Along with specific legislative precedents in regard to classification, there are several other, more general historical precedents affirming the importance of discretion. We have seen already that the legislature, in 1983 Act 371, identified “the exercise of discretion” as an essential part of the sentencing decision. Likewise, we have seen that the statement of policy underlying the guidelines it created, as developed within the judiciary by the Felony Sentencing Guidelines Advisory Committee, provided an even more forceful defense of the approach. State case law also provided strong support for discretion; as the Supreme Court’s later opinion in State v. Gallion noted, individualized sentencing, and by association discretion, had “long been a cornerstone to Wisconsin’s criminal justice jurisprudence” in cases such as State v. McCleary (1971) and State v. Lechner (1998). And on a broader level, the maintenance of discretion was consistent with the American Bar Association’s Criminal Justice Sentencing Standards that had in place for several decades. In short, judicial discretion had been the modus operandi of Wisconsin criminal justice for decades beforehand, accepted by the legislative and judicial branches alike and affirmed by national standards. Given that many of its members had extensive experience within that system; their stated deference to legislative precedents in general; and the fact that Act 283 gave them no reason to upset the apple cart, it seems safe to say that the CPSC’s emphasis on discretion could be seen as simply following entrenched and agreed-upon historical precedent.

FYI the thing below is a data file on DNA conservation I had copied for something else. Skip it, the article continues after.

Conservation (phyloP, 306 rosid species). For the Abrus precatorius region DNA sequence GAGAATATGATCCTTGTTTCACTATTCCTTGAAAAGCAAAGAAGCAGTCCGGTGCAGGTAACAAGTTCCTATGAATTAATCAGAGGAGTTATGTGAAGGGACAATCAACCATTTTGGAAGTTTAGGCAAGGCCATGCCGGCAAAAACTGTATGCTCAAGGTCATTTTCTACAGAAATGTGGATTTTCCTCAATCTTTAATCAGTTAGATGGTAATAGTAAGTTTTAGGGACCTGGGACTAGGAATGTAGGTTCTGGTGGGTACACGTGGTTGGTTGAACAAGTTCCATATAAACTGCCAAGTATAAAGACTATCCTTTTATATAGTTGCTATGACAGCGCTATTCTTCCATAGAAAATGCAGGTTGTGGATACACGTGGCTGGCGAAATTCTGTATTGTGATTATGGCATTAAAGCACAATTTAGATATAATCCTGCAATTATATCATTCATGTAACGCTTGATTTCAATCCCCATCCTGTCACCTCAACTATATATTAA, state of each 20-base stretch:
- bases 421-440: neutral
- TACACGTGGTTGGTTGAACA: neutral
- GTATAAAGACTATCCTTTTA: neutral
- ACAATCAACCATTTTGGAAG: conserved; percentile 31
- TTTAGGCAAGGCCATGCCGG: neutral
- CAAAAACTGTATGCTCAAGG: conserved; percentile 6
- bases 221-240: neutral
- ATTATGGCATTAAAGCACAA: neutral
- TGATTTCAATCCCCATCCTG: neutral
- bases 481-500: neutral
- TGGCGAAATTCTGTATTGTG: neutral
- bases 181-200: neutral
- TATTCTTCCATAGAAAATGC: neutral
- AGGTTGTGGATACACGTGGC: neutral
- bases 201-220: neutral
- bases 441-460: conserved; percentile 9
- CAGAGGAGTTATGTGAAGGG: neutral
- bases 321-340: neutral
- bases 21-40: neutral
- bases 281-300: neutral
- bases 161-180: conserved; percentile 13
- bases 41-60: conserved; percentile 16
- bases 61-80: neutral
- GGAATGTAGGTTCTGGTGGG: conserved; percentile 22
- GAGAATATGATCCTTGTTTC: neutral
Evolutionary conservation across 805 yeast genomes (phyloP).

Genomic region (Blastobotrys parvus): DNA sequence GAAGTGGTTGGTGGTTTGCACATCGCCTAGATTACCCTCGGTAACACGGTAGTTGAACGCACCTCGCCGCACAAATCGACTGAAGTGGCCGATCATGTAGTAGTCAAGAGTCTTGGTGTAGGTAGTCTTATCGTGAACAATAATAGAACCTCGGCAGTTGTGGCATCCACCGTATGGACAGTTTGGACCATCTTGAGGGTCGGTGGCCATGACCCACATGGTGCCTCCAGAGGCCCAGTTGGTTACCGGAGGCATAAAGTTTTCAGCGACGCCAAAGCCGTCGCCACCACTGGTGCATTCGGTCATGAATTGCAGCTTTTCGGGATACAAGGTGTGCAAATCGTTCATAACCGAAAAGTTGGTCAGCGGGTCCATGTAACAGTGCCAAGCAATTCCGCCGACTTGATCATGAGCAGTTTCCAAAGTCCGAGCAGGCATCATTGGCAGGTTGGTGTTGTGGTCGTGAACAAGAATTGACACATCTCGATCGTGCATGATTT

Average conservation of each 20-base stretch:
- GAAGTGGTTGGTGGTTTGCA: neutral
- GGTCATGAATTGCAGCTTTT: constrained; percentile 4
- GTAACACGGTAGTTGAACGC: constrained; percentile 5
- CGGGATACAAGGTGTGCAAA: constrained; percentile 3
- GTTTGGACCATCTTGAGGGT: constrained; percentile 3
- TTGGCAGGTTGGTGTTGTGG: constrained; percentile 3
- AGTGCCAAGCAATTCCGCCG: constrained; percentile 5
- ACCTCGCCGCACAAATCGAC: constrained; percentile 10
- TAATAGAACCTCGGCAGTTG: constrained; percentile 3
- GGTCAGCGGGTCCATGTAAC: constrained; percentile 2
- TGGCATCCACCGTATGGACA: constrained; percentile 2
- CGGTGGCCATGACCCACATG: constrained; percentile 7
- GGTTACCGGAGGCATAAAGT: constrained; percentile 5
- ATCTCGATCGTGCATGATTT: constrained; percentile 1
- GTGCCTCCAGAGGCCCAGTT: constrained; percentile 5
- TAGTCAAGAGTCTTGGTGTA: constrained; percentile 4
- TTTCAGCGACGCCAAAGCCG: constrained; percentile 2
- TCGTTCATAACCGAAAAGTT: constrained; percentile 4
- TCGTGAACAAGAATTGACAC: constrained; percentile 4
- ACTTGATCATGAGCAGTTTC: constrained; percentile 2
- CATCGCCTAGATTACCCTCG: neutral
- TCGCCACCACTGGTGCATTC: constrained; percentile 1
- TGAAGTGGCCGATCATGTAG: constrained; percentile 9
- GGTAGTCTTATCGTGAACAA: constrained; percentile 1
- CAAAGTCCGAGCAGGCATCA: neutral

Any desires the Committee had to buck that precedent would likely have been quelled by the second likely factor, the importance of judicial interests to the Committee’s concerns. Reforms intended to aid the judiciary such as the CPSC’s would naturally have to be solicitous of the interests of their target constituency, a fact already acknowledged by the makeup of the Commission’s membership. Including Chairman Barland, fully one third of the Commission was made up of sitting judges. And in turn, discretion was perhaps a greater and more deeply held priority among that constituency than any other. Judges’ support of discretion, as many have noted, is a matter not just of precedent or substantive commitment but of self-interest; restrictions on discretion are restrictions on their own professional authority. This view was certainly the case in Wisconsin. According to Judge Barland, the Committee “knew that the judiciary was adamantly opposed to mandatory guidelines.”